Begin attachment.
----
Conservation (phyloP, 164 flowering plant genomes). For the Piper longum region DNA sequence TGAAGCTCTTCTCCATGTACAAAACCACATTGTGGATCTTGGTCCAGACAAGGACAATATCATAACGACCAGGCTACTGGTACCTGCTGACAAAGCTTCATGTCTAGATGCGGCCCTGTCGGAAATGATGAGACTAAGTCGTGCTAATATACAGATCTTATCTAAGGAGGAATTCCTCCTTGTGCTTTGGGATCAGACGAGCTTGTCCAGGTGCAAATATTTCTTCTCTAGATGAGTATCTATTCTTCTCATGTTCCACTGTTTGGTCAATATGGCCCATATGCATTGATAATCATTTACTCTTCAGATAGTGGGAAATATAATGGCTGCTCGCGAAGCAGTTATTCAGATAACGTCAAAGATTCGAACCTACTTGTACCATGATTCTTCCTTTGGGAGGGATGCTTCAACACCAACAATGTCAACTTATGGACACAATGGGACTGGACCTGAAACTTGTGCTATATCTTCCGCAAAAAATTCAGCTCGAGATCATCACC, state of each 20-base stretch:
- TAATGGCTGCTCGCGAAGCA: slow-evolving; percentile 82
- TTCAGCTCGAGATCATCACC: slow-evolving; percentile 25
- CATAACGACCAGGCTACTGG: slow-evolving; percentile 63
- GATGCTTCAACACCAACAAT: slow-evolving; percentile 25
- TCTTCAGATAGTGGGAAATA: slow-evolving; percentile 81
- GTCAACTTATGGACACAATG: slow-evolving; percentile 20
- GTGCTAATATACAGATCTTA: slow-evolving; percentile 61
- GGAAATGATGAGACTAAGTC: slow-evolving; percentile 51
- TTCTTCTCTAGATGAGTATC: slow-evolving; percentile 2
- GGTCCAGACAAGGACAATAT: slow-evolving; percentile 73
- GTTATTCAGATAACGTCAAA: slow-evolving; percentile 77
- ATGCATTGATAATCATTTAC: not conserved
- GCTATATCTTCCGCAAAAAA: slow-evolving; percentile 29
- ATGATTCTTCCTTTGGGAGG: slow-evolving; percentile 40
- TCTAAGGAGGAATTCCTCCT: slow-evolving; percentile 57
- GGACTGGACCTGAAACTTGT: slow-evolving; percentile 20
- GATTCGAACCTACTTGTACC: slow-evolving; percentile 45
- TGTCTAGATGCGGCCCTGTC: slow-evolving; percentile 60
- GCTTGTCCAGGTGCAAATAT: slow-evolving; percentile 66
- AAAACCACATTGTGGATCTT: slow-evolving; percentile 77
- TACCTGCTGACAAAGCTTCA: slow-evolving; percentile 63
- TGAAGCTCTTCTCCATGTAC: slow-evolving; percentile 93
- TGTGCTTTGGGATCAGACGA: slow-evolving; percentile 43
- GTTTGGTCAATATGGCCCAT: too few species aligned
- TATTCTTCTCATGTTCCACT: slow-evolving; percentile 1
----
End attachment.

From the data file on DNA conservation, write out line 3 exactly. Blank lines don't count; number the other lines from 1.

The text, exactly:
- TTCAGCTCGAGATCATCACC: slow-evolving; percentile 25